In this essay I will try to continue responding to our atheistic brothers and sisters in explaining why we believe in God and why their position is open to question. I would like to look at the problem of pain in our world.
Atheists and those struggling with their belief in God often declare, “Why should I believe in a loving God when there is so much suffering in the world that He created?”
The classic literary case for this position was penned by the great Russian Novelist Fyodor Dostoyevsky in his magisterial work “The Brothers Karamazov”. In a fervent and powerful scene from this masterpiece, the atheist Ivan Karamazov confronts his brother the monk Alyosha with why he, Ivan, chooses not to believe in a god who allows innocent children to suffer. It is one of the most searing and explosive scenes in all of world literature. Ivan catalogues horrible accounts of cruelty done to children culled from the Russian newspapers of the day—real life situations.
Dostoyevsky was a deeply Christian writer, but he also was an honest man who refused to take pat answers to important questions. Ivan, therefore, comes off as someone who is very compassionate and objects to a god who seems not to be caring to the most defenseless of innocents.
While there are many atheists that are not such caring and conscientious individuals, the voice of a great intellectual like Ivan makes us search for true answers to these emotionally turbulent questions.
The evils usually sited can be placed under two general headings: Cosmic Evil and Human Evil.
Under Cosmic Evil, we place all the natural disasters like tsunamis, earthquakes, pandemics etc. These lack a human agent. They just happen to us. We rather blithely call them ‘acts of God’. Of course, all of the talk regarding these difficult questions must begin with the fact that no one explanation can be satisfactory and that there is a danger in coming to very pat answers.
The thinking around a response to this issue moves in this way: God has placed us in an unfinished world that is constantly evolving. Because we are made in the image and likeness of God and God is a creator, we also must be creators, firstly through procreation and then using the talents and intelligence that God has given us to help make this a better world. So, the study of earthquakes and their forecast and detection is part of the work of God that He has given to man. Of course, humankind can choose to devote themselves to blowing each other up rather than making earthquakes less lethal for the human community. But such is God’s respect for our use of freedom that He will allow it and not constantly overprotect humanity, so that it learns how important it is to study and work on the things that matter rather than frittering away our intelligence on less productive and sometimes destructive things. Think of the genius in coming up with Atomic Weapons! Just think if all that effort would go into protecting humanity from natural disasters. Even sickness would be close to being eradicated with everyone sharing their genius and coming up with cures to the most common diseases and conditions.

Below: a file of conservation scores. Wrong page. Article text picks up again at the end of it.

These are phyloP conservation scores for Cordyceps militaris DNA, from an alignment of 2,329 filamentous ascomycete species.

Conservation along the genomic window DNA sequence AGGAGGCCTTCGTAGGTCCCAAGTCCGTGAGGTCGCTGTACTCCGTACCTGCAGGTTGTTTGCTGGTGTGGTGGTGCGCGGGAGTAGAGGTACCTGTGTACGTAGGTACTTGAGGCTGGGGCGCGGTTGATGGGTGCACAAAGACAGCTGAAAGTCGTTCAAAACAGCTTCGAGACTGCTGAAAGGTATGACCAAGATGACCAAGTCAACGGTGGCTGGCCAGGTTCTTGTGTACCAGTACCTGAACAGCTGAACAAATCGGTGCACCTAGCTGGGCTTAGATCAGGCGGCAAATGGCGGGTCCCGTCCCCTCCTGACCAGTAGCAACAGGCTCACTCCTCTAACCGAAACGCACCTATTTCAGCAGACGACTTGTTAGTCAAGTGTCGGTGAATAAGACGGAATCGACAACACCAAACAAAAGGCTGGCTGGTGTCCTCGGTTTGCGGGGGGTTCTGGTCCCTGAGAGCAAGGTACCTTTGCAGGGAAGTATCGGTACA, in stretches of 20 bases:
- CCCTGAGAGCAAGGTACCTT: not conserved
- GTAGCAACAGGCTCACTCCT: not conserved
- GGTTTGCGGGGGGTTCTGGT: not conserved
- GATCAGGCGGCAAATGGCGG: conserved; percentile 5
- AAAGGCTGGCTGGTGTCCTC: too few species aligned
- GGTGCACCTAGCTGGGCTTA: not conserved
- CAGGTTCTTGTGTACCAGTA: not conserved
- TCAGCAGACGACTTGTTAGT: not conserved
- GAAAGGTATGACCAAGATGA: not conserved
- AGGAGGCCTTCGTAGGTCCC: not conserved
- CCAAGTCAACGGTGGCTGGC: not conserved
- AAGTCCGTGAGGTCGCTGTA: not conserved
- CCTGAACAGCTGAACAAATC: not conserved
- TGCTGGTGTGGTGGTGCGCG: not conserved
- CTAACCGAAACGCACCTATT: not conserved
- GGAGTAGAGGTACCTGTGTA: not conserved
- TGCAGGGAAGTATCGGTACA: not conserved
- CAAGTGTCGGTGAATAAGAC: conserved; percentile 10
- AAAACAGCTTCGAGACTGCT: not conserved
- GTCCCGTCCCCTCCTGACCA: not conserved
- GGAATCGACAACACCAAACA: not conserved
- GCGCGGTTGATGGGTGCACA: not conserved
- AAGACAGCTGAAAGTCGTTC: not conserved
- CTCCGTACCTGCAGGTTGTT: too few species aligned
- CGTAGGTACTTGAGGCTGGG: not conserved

Then of course comes the evil that we commit against each other: Human Evil. This we cannot blame on God. Human beings freely choose to kill each other and hurt each other. If a miracle were to happen and everyone on earth became a saint by doing the right thing always, this world would be a little paradise. There would be no hunger since everyone would share. There would be no war since everyone would love peace and work for justice. There would be no hatred since everyone would make a point of being peace makers and loving one another. Pride would be eradicated by humility. Envy by generosity. Parents would bring up their children to do everything as God would have it done; and with a proper use of sexuality there would be universal respect and fidelity in marriage. No pornography. No rape. No abuse of children.
Sounds a little far-fetched, I know. We are not even close to this kind of world. But the instructions are there (in the Bible) and the building blocks are available. If only we had not turned to sin! Instead of a habit of vice we would have developed a habit of virtue!
God is just as distressed with evil as we are. Even more: He made us in His own image so that we could heal the world and bring it to its immortal beauty.
But the way to this new world is not to blame God but to work one day at a time and one person at a time to build the Kingdom of God. We have the tools, but we need the will. Hence, conversion and repentance must begin with me. Who knows? It may catch on!